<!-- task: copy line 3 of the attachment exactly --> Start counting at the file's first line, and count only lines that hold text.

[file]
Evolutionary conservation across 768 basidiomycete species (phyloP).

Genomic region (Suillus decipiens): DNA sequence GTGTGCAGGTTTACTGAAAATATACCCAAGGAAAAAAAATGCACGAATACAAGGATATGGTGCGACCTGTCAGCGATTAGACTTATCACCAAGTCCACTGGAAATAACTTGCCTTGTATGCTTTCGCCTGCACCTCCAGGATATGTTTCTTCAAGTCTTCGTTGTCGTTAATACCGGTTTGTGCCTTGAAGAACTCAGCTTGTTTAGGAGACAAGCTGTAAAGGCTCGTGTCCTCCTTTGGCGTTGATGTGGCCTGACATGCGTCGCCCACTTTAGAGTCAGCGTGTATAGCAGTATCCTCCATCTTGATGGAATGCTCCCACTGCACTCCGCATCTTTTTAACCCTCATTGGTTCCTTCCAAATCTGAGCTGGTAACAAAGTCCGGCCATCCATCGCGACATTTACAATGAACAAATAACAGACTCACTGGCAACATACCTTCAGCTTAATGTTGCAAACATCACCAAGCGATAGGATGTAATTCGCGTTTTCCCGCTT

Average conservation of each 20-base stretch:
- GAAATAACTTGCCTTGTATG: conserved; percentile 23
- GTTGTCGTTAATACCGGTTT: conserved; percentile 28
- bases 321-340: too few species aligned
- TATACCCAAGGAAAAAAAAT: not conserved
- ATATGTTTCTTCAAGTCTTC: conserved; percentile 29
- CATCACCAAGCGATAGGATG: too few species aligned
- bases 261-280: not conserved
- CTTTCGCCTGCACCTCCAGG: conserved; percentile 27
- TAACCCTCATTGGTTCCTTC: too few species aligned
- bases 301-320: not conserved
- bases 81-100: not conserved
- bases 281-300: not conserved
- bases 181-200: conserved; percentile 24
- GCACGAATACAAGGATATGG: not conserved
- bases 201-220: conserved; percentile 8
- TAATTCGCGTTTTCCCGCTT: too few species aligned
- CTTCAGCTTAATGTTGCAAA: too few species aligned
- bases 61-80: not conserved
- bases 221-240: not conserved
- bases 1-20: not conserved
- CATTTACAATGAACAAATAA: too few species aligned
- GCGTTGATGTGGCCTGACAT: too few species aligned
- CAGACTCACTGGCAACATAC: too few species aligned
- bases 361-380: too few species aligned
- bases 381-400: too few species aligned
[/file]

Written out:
Average conservation of each 20-base stretch: